Iran's former firebrand president Mahmoud Ahmadinejad will run again for office in upcoming elections in June, raising the possibility of a bolstered hardline leadership at a time of tense negotiations with the West.

Thronged by shouting supporters, Mr Ahmadinejad marched to a registration centre at the Interior Ministry where he filled out registration forms.

He held up his hands in a "V for Victory" salute, before addressing reporters.

"My presence today for registration was based on demand by millions for my participation in the election," he said, adding that the move also came after "considering the situation of the country, and the necessity for a revolution in the management of the country".

Mr Ahmadinejad has in recent years tried to polish his hardline image into a more centrist candidacy, criticising the government for mismanagement.

The Holocaust-denier has previously been banned from running for the presidency by Supreme Leader Ayatollah Ali Khamenei in 2017, although he registered anyway.

A constitutional watchdog, the Guardian Council, ultimately disqualified him.

Ayatollah Khamenei says he will not oppose the nomination of any candidate, although the electoral council may still block Mr Ahmadinejad's candidacy.

In either case, the populist's return to the political scene may energise discontent among hardliners who seek a tougher stance against the West - particularly Israel and the US.

Iran opened registration on Tuesday, kicking off the race as uncertainty looms over Tehran's tattered nuclear deal with world powers and tensions remain high with the West.

President Hassan Rouhani cannot run again due to term limits, yet with the poll just a month away, no immediate favourite has emerged among the many rumoured candidates.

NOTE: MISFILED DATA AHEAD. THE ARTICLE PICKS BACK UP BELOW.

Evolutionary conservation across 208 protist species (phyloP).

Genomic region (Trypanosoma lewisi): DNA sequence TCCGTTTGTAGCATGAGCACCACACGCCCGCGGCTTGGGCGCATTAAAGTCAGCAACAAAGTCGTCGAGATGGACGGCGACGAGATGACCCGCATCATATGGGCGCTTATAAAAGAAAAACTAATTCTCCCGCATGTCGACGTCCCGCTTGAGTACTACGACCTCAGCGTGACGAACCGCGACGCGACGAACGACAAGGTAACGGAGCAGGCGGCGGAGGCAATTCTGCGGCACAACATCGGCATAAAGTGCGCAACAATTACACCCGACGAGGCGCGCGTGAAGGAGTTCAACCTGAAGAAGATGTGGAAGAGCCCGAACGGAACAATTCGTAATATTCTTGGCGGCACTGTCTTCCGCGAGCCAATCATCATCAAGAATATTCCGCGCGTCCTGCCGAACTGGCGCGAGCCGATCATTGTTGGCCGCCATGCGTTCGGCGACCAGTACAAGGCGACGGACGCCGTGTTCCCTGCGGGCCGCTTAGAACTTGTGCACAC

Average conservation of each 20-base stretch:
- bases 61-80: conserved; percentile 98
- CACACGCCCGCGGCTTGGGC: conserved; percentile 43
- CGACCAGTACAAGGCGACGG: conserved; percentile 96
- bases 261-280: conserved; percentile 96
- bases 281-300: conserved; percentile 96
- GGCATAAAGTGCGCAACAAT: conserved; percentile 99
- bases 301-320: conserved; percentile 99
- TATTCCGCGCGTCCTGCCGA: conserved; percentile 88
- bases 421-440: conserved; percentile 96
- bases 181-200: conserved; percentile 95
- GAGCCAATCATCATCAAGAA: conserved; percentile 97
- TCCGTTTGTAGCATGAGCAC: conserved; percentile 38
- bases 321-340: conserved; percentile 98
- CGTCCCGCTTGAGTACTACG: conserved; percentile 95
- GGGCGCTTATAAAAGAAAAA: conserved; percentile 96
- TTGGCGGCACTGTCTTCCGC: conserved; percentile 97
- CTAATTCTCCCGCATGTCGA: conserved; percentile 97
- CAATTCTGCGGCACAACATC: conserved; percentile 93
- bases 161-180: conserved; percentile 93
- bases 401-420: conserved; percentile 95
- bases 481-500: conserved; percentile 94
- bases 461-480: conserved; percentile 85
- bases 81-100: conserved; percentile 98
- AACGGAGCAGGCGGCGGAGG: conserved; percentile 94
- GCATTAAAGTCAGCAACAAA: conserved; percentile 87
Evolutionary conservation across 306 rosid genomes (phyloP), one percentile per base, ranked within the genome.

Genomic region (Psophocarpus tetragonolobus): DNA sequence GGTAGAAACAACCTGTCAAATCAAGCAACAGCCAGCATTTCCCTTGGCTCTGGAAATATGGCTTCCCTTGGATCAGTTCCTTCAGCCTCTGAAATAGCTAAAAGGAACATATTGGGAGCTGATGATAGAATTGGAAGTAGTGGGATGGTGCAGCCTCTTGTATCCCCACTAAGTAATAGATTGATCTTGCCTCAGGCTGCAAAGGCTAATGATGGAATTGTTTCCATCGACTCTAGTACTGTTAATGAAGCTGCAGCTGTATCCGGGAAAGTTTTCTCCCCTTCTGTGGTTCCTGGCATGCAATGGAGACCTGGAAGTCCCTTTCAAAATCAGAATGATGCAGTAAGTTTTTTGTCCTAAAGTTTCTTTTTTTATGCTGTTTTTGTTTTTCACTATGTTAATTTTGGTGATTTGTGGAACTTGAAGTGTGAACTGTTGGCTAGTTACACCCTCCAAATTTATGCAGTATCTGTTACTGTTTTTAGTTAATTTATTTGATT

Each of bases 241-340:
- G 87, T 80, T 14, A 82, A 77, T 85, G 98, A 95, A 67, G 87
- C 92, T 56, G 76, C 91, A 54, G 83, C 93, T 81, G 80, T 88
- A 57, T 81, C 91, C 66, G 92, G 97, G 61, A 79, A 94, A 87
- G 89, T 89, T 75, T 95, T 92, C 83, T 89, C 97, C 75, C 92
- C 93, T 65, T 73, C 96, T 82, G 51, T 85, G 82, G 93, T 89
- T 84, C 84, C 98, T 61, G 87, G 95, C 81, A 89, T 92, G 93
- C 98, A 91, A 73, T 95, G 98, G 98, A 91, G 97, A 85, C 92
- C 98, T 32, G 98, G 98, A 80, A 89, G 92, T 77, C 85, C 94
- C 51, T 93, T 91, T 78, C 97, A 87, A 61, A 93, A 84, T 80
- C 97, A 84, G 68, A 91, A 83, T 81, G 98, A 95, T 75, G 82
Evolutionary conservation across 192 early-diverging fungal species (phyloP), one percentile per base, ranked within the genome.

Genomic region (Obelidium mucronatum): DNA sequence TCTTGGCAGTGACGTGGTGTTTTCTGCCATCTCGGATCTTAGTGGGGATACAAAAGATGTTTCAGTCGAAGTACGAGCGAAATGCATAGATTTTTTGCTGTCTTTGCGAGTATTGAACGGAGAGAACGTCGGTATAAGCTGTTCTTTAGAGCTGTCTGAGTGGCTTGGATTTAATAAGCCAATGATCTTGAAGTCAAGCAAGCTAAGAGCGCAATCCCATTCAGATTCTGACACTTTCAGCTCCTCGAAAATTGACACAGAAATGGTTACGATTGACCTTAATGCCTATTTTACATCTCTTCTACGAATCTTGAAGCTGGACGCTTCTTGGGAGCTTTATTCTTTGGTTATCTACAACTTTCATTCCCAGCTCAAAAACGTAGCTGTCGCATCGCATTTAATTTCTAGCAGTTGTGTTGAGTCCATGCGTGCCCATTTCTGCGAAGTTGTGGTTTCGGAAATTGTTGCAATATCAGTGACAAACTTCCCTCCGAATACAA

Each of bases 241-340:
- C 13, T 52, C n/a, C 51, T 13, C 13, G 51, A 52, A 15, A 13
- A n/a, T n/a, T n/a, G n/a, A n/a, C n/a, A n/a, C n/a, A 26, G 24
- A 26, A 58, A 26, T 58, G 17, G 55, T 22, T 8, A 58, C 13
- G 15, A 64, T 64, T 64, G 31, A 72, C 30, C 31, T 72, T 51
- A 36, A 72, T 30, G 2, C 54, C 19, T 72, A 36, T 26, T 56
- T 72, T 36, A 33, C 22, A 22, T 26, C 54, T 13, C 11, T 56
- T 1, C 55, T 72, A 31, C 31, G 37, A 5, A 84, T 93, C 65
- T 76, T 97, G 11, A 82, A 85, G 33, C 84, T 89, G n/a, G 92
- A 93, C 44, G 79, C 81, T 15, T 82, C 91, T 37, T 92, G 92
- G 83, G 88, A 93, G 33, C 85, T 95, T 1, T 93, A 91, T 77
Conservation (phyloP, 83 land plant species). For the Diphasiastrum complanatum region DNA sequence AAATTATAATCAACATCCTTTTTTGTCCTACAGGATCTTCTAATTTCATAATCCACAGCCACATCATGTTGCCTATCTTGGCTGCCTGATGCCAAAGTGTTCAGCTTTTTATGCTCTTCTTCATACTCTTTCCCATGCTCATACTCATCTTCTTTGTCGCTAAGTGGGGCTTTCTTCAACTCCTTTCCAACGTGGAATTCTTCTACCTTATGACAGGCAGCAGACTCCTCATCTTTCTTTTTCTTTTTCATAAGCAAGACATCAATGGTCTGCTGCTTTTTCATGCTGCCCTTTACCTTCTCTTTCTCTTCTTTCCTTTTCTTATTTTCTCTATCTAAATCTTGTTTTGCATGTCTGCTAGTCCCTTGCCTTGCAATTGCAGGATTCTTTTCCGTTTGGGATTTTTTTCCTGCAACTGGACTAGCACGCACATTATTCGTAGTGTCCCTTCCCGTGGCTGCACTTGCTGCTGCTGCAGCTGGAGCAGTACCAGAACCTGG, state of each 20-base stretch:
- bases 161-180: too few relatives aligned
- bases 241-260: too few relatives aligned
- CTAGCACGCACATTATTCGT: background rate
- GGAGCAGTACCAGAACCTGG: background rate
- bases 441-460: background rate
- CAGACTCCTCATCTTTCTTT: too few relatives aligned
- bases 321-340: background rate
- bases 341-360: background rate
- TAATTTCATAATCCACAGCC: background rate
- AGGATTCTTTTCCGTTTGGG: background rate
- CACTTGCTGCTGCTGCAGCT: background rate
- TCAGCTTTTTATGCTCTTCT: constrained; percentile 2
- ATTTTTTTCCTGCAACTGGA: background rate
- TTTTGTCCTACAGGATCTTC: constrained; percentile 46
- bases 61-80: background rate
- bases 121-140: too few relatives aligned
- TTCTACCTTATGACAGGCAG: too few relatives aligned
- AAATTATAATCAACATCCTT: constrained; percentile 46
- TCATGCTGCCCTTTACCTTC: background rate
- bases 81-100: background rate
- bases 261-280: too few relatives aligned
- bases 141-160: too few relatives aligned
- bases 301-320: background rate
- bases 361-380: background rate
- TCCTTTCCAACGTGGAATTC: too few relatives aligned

There also appears to be little interest in the vote by a public crushed by sanctions and the coronavirus pandemic.

Nevertheless, many view the country's hardliners as ascendant - even as the US under President Joe Biden tries to find a way to re-enter the atomic accord.

Whoever wins the June 18 vote will take over from Mr Rouhani, a relative moderate within the Islamic Republic whose two four-year terms began with Iran reaching the nuclear deal.

His time in office now draws to a close with the accord unravelled after the US unilaterally withdrew from it under President Donald Trump in 2018.

Mr Ahmadinejad pushed his nation into open confrontation with both the West over its nuclear programme and its own people after his disputed 2009 re-election sparked the biggest mass protests since the country's 1979 Islamic Revolution.

Abroad, he became a caricature of Western perceptions of the Islamic Republic's worst attributes, such as denying the Holocaust, insisting Iran had no gay or lesbian citizens and hinting Iran could build a nuclear weapon if it chose to do so.

At home, however, the former Tehran mayor drew support from the countryside for his populist cash handouts and home-building programmes.

As his two-term presidency drew to a close and in his life after office, he also crossed the clear red line of Iran's Shiite theocracy, directly challenging Ayatollah Khamenei, who has the final say on all matters of state.

Mr Ahmadinejad entered office in 2005 and left in 2013, after the election of President Hassan Rouhani, who would go on to make the nuclear deal with world powers.

Yet even out of office, Mr Ahmadinejad sought to reinvigorate his political fortunes in public and on social media.